Coachella Day 2 Midday Report: Banks & Steelz Bring Rap-Rock, Sarah Barthel Joins Local Natives

RZA of Banks & Steelz performs on the Outdoor Stage during day 2 of the Coachella Valley Music And Arts Festival (Weekend 1) at the Empire Polo Club on April 15, 2017 in Indio, Calif.
Frazer Harrison/Getty Images for Coachella

RZA of Banks & Steelz performs on the Outdoor Stage during day 2 of the Coachella Valley Music And Arts Festival (Weekend 1) at the Empire Polo Club on April 15, 2017 in Indio, Calif. 

The second afternoon of Coachella is always the moment the fest feels the most comfortable: the initial wave of excitement has died a bit, audience members are pacing themselves, and bands can let themselves get a little loose.

This year's edition was no exception, as the much-larger field slowly filled in for buzz artists hoping to make an impact, many of whom also proved that the death of guitar rock has been mildly exaggerated. The Arkells' outdoor-theater set was full of joy in the spirit of Jack Antonoff, with singer Max Kerman leading a singalong from the audience of the band's single, "Leather Jacket." Downtown Boys, the punk band riding hype after a strong SXSW, played to a small but enthusiastic crowd in the new, cartoonish Sonora Stage tent, with band members yelling lyrics at circle-pit fans.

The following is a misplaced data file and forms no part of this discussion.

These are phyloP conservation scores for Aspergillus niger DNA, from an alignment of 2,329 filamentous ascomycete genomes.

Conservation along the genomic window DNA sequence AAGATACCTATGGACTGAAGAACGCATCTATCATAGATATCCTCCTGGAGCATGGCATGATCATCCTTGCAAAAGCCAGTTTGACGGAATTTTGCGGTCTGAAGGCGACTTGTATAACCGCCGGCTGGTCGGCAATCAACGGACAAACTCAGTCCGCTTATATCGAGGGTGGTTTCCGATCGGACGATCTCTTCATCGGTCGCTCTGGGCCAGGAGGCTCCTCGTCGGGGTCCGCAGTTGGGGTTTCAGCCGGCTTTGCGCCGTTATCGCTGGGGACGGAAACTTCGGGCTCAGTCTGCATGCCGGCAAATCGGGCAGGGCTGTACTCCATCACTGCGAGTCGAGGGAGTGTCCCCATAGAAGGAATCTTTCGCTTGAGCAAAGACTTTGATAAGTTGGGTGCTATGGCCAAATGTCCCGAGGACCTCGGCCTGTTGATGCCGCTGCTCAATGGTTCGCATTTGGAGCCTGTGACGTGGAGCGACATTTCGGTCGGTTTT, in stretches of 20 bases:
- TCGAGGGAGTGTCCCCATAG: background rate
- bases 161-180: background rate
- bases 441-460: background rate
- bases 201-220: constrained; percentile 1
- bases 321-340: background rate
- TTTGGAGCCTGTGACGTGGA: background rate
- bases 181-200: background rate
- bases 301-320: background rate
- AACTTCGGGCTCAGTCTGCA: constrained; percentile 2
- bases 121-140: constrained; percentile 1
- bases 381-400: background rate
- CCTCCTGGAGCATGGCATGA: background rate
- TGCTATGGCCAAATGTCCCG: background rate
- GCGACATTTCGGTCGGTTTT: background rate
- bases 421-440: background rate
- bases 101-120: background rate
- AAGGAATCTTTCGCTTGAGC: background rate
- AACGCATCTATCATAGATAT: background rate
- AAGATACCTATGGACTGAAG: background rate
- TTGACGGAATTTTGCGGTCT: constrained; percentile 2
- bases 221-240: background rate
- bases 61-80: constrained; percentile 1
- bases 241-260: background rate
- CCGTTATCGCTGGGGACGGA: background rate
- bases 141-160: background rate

Meanwhile, Banks & Steelz -- the collab between Interpol's Paul Banks and Wu-Tang Clan rapper RZA -- proved that rap-rock can have a second life, albeit one dressed in black, with moody guitar lines to boot.

Car Seat Headrest -- aka wunderkind Will Toledo- - made its Coachella debut with a set of confident classic-sounding indie rock, opening with the rager "Vincent" and continuing through feedback-drenched catalog selections. And Local Natives and Chicano Batman -- both fest vets -- explored island sounds during back to back sets, the former featuring a guest appearance from Phantogram singer Sarah Barthel on "Dark Days" and the latter an acoustic-tinged singalong runthrough of "This Land Is Your Land."

On a night headlined by the most pop-forward artist in Coachella history, the afternoon was proof that though the field may change vibes year to year, there's always room to plug a guitar in -- even if it's early in the day. 

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